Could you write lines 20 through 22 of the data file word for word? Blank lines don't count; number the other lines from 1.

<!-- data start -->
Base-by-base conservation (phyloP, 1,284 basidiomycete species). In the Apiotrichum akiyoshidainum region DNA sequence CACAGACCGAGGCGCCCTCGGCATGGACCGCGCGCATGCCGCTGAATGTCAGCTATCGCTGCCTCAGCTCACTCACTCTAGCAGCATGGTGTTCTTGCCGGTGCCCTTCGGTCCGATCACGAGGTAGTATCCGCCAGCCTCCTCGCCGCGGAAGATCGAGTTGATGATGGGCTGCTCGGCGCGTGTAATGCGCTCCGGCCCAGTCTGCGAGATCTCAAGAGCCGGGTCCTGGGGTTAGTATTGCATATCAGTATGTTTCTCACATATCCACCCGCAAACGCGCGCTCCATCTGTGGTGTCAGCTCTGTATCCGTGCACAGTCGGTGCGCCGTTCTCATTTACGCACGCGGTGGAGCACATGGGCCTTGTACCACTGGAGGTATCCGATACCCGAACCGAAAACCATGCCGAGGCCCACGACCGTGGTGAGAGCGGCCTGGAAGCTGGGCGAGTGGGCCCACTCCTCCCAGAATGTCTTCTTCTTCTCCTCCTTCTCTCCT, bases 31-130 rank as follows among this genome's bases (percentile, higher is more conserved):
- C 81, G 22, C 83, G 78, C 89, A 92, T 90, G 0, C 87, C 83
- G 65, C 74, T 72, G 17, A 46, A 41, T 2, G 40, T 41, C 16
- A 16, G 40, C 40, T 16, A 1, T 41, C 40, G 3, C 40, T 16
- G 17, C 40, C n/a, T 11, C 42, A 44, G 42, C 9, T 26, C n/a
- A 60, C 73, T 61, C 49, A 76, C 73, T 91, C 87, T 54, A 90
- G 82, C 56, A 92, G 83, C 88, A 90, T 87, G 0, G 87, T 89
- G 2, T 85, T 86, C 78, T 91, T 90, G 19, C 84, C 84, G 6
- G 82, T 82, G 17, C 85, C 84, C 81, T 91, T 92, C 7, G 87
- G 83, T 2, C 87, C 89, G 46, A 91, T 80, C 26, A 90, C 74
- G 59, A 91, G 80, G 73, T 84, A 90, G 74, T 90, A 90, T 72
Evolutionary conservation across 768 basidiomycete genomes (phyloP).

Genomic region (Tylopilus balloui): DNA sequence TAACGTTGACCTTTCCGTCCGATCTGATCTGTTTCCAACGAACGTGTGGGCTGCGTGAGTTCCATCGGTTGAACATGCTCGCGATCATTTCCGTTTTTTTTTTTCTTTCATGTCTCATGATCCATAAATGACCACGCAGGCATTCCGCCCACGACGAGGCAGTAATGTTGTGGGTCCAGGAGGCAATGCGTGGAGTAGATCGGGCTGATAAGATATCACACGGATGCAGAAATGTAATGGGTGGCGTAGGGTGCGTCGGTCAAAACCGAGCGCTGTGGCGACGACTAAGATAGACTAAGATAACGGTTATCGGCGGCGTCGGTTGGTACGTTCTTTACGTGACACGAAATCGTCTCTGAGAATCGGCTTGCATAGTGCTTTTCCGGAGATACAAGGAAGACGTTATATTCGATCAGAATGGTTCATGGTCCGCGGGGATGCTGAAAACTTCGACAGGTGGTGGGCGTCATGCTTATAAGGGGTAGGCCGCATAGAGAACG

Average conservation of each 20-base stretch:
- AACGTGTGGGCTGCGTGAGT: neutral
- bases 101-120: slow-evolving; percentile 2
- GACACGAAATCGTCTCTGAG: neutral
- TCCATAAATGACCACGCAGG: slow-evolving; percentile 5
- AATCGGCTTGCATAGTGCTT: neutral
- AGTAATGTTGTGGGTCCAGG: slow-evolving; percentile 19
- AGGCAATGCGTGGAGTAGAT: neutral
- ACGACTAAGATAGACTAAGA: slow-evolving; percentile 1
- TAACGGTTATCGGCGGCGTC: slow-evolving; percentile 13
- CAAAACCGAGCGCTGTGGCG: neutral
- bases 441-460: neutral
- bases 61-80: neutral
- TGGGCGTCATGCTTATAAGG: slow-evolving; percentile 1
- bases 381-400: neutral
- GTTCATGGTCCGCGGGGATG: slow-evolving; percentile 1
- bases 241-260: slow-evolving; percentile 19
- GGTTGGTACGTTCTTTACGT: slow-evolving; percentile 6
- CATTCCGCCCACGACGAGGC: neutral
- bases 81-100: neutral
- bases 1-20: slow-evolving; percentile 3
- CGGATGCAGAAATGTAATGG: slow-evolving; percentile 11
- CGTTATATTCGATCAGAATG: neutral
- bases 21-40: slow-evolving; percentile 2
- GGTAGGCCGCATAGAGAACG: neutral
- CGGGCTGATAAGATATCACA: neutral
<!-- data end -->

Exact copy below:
- AGTAATGTTGTGGGTCCAGG: slow-evolving; percentile 19
- AGGCAATGCGTGGAGTAGAT: neutral
- ACGACTAAGATAGACTAAGA: slow-evolving; percentile 1